In 1964, researchers placed a pair of rhesus monkeys in a predicament: If one monkey pulled a chain, he received food to eat, but a shock was delivered to the other monkey at the same time. After he figured out what was happening, the monkey in control of the situation refused to pull the chain for 12 days—he was literally starving to death before he would hurt his fellow test subject again. The lesson? Monkeys have empathy—something even some humans lack.

6. Dolphins Feast Together

In the ocean, up to six dolphins will team up to herd fish together into small groups called “bait balls.” Once the fish are crowded together, the dolphins line up to create a wave that drives the fish in toward shore, making them easy prey—and an easy lunch.

7. Elephants Talk To Each Other (Sometimes In Secret Tones)

Not only do elephants communicate with each other, sometimes they do it in tones humans can’t even hear. After years of observing elephants in the wild, researchers have found that elephants use more than 70 kinds of vocal sounds and 160 visual and tactile signals, expressions, and gestures. They can mean anything from “Let’s go” to “Help, I’m lost.” The latter is often done in a low frequency that will travel for miles through forest, letting the pachyderms connect without alerting other animals to their presence.

8. Cuttlefish Show Their True Colors

It’s pretty normal for us to be selective about which part of ourselves we want to reveal. We show one side to a boss, for instance, and another to a best friend. But cuttlefish can literally split their bodies into different patterns to accomplish different things at the same time. One half of its body may be designed to attract a mate, while the other half is a completely different design to conceal itself from predators. They can even use certain colors to assert dominance in social situations, showing that they’re aware of social hierarchies and structures.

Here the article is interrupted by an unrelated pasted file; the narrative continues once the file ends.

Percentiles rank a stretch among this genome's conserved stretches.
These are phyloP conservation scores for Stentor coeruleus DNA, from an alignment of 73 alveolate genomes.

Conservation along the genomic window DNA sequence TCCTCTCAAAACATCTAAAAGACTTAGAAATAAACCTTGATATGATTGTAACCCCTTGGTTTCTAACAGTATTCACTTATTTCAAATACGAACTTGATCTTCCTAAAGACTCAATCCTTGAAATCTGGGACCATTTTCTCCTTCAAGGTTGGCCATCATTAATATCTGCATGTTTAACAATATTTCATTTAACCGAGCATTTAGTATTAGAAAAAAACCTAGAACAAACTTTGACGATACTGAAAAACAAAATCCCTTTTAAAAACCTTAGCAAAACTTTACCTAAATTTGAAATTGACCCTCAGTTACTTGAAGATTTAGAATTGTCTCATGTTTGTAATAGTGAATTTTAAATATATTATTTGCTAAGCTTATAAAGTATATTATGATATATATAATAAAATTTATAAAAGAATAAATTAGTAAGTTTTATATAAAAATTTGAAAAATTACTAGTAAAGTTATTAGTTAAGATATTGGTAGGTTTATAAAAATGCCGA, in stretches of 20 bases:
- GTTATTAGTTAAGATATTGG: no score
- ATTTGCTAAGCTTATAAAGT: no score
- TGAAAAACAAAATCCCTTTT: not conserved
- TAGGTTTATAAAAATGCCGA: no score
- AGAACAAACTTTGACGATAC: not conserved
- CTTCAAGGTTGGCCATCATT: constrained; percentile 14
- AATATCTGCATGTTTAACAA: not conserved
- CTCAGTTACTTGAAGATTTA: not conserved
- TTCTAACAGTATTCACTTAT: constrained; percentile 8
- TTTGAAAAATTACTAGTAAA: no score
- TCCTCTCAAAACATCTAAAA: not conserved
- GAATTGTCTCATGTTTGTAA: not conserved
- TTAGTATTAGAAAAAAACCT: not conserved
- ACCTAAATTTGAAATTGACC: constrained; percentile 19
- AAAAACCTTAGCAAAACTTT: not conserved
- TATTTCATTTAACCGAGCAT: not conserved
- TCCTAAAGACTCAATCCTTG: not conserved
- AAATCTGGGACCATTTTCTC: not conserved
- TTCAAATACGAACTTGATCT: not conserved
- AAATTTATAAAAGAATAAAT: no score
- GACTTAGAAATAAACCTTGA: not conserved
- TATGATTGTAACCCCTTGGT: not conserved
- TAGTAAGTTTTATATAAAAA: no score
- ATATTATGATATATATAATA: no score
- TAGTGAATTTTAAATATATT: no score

9. Spiders Know That Millions of Legs Are Better Than Eight

What’s more terrifying than the thought of thousands (or millions!) of spiders working together toward one common goal? Not much, but few things are as brilliant, either. Certain species of spiders called “social spiders” act in unison to create massive webs that catch way more prey than one little web would ever catch on its own. In 2007, spiders spun webs that spanned 200 yards in a Texas park. It was later determined that more than 12 families of spiders had participated in building the massive trap.

10. Penguins Get in Sync

Not only do emperor penguins huddle together for warmth, but they also make very specific, synchronized movements that further the effort to retain heat. Roughly every 30 to 60 seconds, all of the penguins in one row of the huddle move anywhere from 2 to 4 inches in the same direction. The penguins in the next row copy the movement soon after, over and over until the whole huddle has completed the tiny maneuver. Researchers theorize that keeping the huddle in constant motion results in a denser (thus warmer) packing, and also keeps the penguins’ blood circulation flowing.